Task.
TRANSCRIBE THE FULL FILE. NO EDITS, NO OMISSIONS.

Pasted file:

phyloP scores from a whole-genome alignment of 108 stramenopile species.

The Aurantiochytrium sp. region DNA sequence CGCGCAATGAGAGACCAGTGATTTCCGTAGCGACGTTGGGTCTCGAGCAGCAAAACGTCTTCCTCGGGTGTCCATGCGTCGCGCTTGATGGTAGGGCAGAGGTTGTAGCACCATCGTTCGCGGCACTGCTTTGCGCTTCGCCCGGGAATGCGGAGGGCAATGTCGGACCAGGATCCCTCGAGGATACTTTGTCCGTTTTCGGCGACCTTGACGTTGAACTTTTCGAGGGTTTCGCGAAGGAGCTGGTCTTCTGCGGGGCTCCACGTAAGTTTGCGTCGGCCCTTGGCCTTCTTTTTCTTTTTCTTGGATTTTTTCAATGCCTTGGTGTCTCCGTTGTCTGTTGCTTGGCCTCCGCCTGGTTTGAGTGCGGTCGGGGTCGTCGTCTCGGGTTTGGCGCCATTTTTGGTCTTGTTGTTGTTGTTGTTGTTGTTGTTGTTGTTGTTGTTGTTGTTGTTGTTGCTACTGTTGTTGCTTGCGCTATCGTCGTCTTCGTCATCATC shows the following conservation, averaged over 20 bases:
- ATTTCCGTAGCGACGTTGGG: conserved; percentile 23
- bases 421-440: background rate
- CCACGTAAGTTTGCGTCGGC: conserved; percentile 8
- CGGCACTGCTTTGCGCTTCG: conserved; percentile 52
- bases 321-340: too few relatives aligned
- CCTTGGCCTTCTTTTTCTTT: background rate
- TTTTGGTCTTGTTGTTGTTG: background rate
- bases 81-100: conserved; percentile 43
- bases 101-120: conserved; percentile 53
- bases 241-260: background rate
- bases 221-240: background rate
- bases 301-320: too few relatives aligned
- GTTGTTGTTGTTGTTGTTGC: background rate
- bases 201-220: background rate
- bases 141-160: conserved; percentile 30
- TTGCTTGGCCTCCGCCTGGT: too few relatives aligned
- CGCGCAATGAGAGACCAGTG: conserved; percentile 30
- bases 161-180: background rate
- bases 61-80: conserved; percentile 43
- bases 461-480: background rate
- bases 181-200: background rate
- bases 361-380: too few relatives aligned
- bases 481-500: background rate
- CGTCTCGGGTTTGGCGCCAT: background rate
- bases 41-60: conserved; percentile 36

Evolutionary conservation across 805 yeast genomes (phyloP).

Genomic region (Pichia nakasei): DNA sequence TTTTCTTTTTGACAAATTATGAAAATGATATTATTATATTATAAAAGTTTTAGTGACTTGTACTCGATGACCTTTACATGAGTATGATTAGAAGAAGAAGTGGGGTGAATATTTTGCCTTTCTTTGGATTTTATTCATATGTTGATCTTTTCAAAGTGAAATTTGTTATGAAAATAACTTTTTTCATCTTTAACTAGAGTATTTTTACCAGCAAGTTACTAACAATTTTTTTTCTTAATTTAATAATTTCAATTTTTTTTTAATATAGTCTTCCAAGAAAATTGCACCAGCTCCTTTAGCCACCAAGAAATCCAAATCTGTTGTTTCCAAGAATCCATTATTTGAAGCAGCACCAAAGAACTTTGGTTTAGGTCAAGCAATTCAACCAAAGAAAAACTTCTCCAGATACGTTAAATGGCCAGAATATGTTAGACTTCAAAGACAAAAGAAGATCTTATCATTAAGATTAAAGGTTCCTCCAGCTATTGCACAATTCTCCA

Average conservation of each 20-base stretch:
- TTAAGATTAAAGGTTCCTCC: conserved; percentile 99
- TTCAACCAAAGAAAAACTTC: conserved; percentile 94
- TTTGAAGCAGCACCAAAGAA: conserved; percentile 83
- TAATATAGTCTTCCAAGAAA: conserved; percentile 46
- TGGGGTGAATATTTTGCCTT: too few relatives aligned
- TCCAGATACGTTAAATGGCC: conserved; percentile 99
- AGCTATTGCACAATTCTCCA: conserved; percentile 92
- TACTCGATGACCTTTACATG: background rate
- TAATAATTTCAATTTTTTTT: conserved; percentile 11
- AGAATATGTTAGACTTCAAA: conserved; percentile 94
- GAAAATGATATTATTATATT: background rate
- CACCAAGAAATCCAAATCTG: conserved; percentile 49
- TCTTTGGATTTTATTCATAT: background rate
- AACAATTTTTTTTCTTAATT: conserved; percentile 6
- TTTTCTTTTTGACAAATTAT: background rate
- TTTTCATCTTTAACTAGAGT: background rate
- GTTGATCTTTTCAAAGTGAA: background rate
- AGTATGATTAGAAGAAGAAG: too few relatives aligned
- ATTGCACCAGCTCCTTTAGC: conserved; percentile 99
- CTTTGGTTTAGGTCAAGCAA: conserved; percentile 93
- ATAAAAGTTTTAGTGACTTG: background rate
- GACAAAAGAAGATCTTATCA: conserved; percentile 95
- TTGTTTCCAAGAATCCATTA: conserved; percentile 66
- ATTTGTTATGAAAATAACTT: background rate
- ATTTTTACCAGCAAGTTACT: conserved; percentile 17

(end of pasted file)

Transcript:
phyloP scores from a whole-genome alignment of 108 stramenopile species.

The Aurantiochytrium sp. region DNA sequence CGCGCAATGAGAGACCAGTGATTTCCGTAGCGACGTTGGGTCTCGAGCAGCAAAACGTCTTCCTCGGGTGTCCATGCGTCGCGCTTGATGGTAGGGCAGAGGTTGTAGCACCATCGTTCGCGGCACTGCTTTGCGCTTCGCCCGGGAATGCGGAGGGCAATGTCGGACCAGGATCCCTCGAGGATACTTTGTCCGTTTTCGGCGACCTTGACGTTGAACTTTTCGAGGGTTTCGCGAAGGAGCTGGTCTTCTGCGGGGCTCCACGTAAGTTTGCGTCGGCCCTTGGCCTTCTTTTTCTTTTTCTTGGATTTTTTCAATGCCTTGGTGTCTCCGTTGTCTGTTGCTTGGCCTCCGCCTGGTTTGAGTGCGGTCGGGGTCGTCGTCTCGGGTTTGGCGCCATTTTTGGTCTTGTTGTTGTTGTTGTTGTTGTTGTTGTTGTTGTTGTTGTTGTTGTTGTTGCTACTGTTGTTGCTTGCGCTATCGTCGTCTTCGTCATCATC shows the following conservation, averaged over 20 bases:
- ATTTCCGTAGCGACGTTGGG: conserved; percentile 23
- bases 421-440: background rate
- CCACGTAAGTTTGCGTCGGC: conserved; percentile 8
- CGGCACTGCTTTGCGCTTCG: conserved; percentile 52
- bases 321-340: too few relatives aligned
- CCTTGGCCTTCTTTTTCTTT: background rate
- TTTTGGTCTTGTTGTTGTTG: background rate
- bases 81-100: conserved; percentile 43
- bases 101-120: conserved; percentile 53
- bases 241-260: background rate
- bases 221-240: background rate
- bases 301-320: too few relatives aligned
- GTTGTTGTTGTTGTTGTTGC: background rate
- bases 201-220: background rate
- bases 141-160: conserved; percentile 30
- TTGCTTGGCCTCCGCCTGGT: too few relatives aligned
- CGCGCAATGAGAGACCAGTG: conserved; percentile 30
- bases 161-180: background rate
- bases 61-80: conserved; percentile 43
- bases 461-480: background rate
- bases 181-200: background rate
- bases 361-380: too few relatives aligned
- bases 481-500: background rate
- CGTCTCGGGTTTGGCGCCAT: background rate
- bases 41-60: conserved; percentile 36

Evolutionary conservation across 805 yeast genomes (phyloP).

Genomic region (Pichia nakasei): DNA sequence TTTTCTTTTTGACAAATTATGAAAATGATATTATTATATTATAAAAGTTTTAGTGACTTGTACTCGATGACCTTTACATGAGTATGATTAGAAGAAGAAGTGGGGTGAATATTTTGCCTTTCTTTGGATTTTATTCATATGTTGATCTTTTCAAAGTGAAATTTGTTATGAAAATAACTTTTTTCATCTTTAACTAGAGTATTTTTACCAGCAAGTTACTAACAATTTTTTTTCTTAATTTAATAATTTCAATTTTTTTTTAATATAGTCTTCCAAGAAAATTGCACCAGCTCCTTTAGCCACCAAGAAATCCAAATCTGTTGTTTCCAAGAATCCATTATTTGAAGCAGCACCAAAGAACTTTGGTTTAGGTCAAGCAATTCAACCAAAGAAAAACTTCTCCAGATACGTTAAATGGCCAGAATATGTTAGACTTCAAAGACAAAAGAAGATCTTATCATTAAGATTAAAGGTTCCTCCAGCTATTGCACAATTCTCCA

Average conservation of each 20-base stretch:
- TTAAGATTAAAGGTTCCTCC: conserved; percentile 99
- TTCAACCAAAGAAAAACTTC: conserved; percentile 94
- TTTGAAGCAGCACCAAAGAA: conserved; percentile 83
- TAATATAGTCTTCCAAGAAA: conserved; percentile 46
- TGGGGTGAATATTTTGCCTT: too few relatives aligned
- TCCAGATACGTTAAATGGCC: conserved; percentile 99
- AGCTATTGCACAATTCTCCA: conserved; percentile 92
- TACTCGATGACCTTTACATG: background rate
- TAATAATTTCAATTTTTTTT: conserved; percentile 11
- AGAATATGTTAGACTTCAAA: conserved; percentile 94
- GAAAATGATATTATTATATT: background rate
- CACCAAGAAATCCAAATCTG: conserved; percentile 49
- TCTTTGGATTTTATTCATAT: background rate
- AACAATTTTTTTTCTTAATT: conserved; percentile 6
- TTTTCTTTTTGACAAATTAT: background rate
- TTTTCATCTTTAACTAGAGT: background rate
- GTTGATCTTTTCAAAGTGAA: background rate
- AGTATGATTAGAAGAAGAAG: too few relatives aligned
- ATTGCACCAGCTCCTTTAGC: conserved; percentile 99
- CTTTGGTTTAGGTCAAGCAA: conserved; percentile 93
- ATAAAAGTTTTAGTGACTTG: background rate
- GACAAAAGAAGATCTTATCA: conserved; percentile 95
- TTGTTTCCAAGAATCCATTA: conserved; percentile 66
- ATTTGTTATGAAAATAACTT: background rate
- ATTTTTACCAGCAAGTTACT: conserved; percentile 17